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Has anyone the right to decide to die? Heather Neill reports on the moral dilemmas raised in Brian Clark's updated production

Whose Life Is It Anyway?

By Brian Clark The Comedy Theatre, Panton Street, London Tel: 0870 060 6637 www.theambassadors.comcomedyinfo www.whoselifetheplay.com

Claire is a clever, witty woman, until recently a sculptor, who has been involved in a serious road accident. She is paralysed from the neck down.

The action of the play takes place in her hospital ward and concerns her relationships with those around her and her determination to end her life.

Despite the subject matter the piece is often very funny. Director Peter Hall says that "the subject remains disturbing: what is it that makes life worth living? People go (to the play) because they want to think, argue and discuss, but it's the comedy that makes them go on the ride. In a way, the more you laugh, the more disturbing it is. It opens you up to being affected."

Hall says putting a woman at the centre "makes it richer, introducing the matriarchal and creative. The loss of this beautiful creature who makes beautiful things is enormously tragic".

Claire has a vivid imagination and a quick brain, but it is no accident that Clark has made her a sculptor, someone whose creativity is expressed by a combination of imagination and physical manipulation. "The attraction between Claire and the young doctor, Scott, is only hinted at," says Hall, "but he represents the positive idea that she can get something out of life because of her mind. She thinks that without the physical side, life is not worth living." Hall adds, "there is no sentimentality in the play".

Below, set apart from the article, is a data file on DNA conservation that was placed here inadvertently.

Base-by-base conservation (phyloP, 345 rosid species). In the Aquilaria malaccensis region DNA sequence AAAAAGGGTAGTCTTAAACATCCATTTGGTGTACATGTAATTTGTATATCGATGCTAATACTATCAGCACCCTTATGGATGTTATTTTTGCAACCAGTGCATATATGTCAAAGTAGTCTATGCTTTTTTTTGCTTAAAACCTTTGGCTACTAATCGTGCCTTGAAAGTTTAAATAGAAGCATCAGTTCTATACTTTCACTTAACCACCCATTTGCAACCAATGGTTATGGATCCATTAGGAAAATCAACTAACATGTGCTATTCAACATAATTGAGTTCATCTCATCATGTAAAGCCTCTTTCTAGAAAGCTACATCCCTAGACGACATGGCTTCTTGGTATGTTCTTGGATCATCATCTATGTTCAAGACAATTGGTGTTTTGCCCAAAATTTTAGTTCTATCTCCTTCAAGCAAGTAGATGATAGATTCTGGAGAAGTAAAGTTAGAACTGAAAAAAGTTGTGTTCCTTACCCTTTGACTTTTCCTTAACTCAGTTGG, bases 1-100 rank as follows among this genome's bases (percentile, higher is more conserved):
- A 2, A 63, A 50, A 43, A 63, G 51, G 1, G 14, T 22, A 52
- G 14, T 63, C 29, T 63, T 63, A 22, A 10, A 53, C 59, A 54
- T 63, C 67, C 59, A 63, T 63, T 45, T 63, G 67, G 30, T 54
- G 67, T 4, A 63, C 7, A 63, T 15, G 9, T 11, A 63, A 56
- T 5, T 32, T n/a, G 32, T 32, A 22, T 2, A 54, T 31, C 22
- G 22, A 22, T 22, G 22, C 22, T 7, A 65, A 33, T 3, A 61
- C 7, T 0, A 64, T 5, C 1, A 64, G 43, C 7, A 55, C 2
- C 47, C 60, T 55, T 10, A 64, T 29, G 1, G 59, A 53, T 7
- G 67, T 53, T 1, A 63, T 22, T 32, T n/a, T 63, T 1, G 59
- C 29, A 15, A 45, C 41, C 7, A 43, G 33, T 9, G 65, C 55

This is especially clear in the character of John, the 20-year-old black orderly, with whom Claire enjoys bantering exchanges. There is nothing cruel about him, but, as Hall says, "he thinks life is to be lived and it's tough on those who've had their turn. His attitude is clear-eyed and slightly disturbing".

Kim Cattrall is to play Claire as an American which allows Clark to hint, as Hall says, "at a culture clash, the division of the pond".The play was updated before Christopher Reeve's death. "We need him there in some sense - he did so much," says Hall.

Until April 30

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